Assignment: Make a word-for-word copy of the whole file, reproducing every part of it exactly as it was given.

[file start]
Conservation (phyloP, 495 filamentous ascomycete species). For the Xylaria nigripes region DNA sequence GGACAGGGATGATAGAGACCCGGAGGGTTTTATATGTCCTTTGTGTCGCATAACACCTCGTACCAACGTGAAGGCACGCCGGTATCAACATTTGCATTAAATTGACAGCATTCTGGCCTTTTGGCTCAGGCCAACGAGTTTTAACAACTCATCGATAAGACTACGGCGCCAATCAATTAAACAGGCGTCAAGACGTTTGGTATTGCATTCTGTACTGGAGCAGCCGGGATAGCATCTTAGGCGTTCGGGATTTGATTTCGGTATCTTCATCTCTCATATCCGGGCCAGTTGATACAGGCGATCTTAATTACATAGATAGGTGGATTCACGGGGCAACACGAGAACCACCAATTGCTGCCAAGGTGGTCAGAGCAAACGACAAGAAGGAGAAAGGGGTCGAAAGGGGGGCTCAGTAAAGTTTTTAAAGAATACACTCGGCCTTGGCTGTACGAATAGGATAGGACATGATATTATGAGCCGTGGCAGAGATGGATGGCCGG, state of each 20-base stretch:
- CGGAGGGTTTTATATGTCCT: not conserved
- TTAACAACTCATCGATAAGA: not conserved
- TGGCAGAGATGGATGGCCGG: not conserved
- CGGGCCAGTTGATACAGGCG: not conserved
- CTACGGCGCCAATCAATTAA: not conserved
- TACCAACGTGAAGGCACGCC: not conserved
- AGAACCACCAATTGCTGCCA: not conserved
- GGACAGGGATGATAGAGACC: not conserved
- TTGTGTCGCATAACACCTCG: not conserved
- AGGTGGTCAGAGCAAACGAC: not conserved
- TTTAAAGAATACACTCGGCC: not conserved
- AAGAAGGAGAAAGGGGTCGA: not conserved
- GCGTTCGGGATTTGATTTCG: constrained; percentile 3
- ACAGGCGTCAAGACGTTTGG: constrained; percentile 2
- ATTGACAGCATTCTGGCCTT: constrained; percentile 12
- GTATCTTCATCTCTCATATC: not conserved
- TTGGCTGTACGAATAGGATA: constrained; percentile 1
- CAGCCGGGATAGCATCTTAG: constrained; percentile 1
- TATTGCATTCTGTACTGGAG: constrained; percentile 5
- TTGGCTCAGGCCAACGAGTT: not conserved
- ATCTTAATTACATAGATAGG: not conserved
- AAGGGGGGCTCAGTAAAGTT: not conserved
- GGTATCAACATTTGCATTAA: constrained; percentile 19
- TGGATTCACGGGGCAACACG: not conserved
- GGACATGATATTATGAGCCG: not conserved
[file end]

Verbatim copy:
Conservation (phyloP, 495 filamentous ascomycete species). For the Xylaria nigripes region DNA sequence GGACAGGGATGATAGAGACCCGGAGGGTTTTATATGTCCTTTGTGTCGCATAACACCTCGTACCAACGTGAAGGCACGCCGGTATCAACATTTGCATTAAATTGACAGCATTCTGGCCTTTTGGCTCAGGCCAACGAGTTTTAACAACTCATCGATAAGACTACGGCGCCAATCAATTAAACAGGCGTCAAGACGTTTGGTATTGCATTCTGTACTGGAGCAGCCGGGATAGCATCTTAGGCGTTCGGGATTTGATTTCGGTATCTTCATCTCTCATATCCGGGCCAGTTGATACAGGCGATCTTAATTACATAGATAGGTGGATTCACGGGGCAACACGAGAACCACCAATTGCTGCCAAGGTGGTCAGAGCAAACGACAAGAAGGAGAAAGGGGTCGAAAGGGGGGCTCAGTAAAGTTTTTAAAGAATACACTCGGCCTTGGCTGTACGAATAGGATAGGACATGATATTATGAGCCGTGGCAGAGATGGATGGCCGG, state of each 20-base stretch:
- CGGAGGGTTTTATATGTCCT: not conserved
- TTAACAACTCATCGATAAGA: not conserved
- TGGCAGAGATGGATGGCCGG: not conserved
- CGGGCCAGTTGATACAGGCG: not conserved
- CTACGGCGCCAATCAATTAA: not conserved
- TACCAACGTGAAGGCACGCC: not conserved
- AGAACCACCAATTGCTGCCA: not conserved
- GGACAGGGATGATAGAGACC: not conserved
- TTGTGTCGCATAACACCTCG: not conserved
- AGGTGGTCAGAGCAAACGAC: not conserved
- TTTAAAGAATACACTCGGCC: not conserved
- AAGAAGGAGAAAGGGGTCGA: not conserved
- GCGTTCGGGATTTGATTTCG: constrained; percentile 3
- ACAGGCGTCAAGACGTTTGG: constrained; percentile 2
- ATTGACAGCATTCTGGCCTT: constrained; percentile 12
- GTATCTTCATCTCTCATATC: not conserved
- TTGGCTGTACGAATAGGATA: constrained; percentile 1
- CAGCCGGGATAGCATCTTAG: constrained; percentile 1
- TATTGCATTCTGTACTGGAG: constrained; percentile 5
- TTGGCTCAGGCCAACGAGTT: not conserved
- ATCTTAATTACATAGATAGG: not conserved
- AAGGGGGGCTCAGTAAAGTT: not conserved
- GGTATCAACATTTGCATTAA: constrained; percentile 19
- TGGATTCACGGGGCAACACG: not conserved
- GGACATGATATTATGAGCCG: not conserved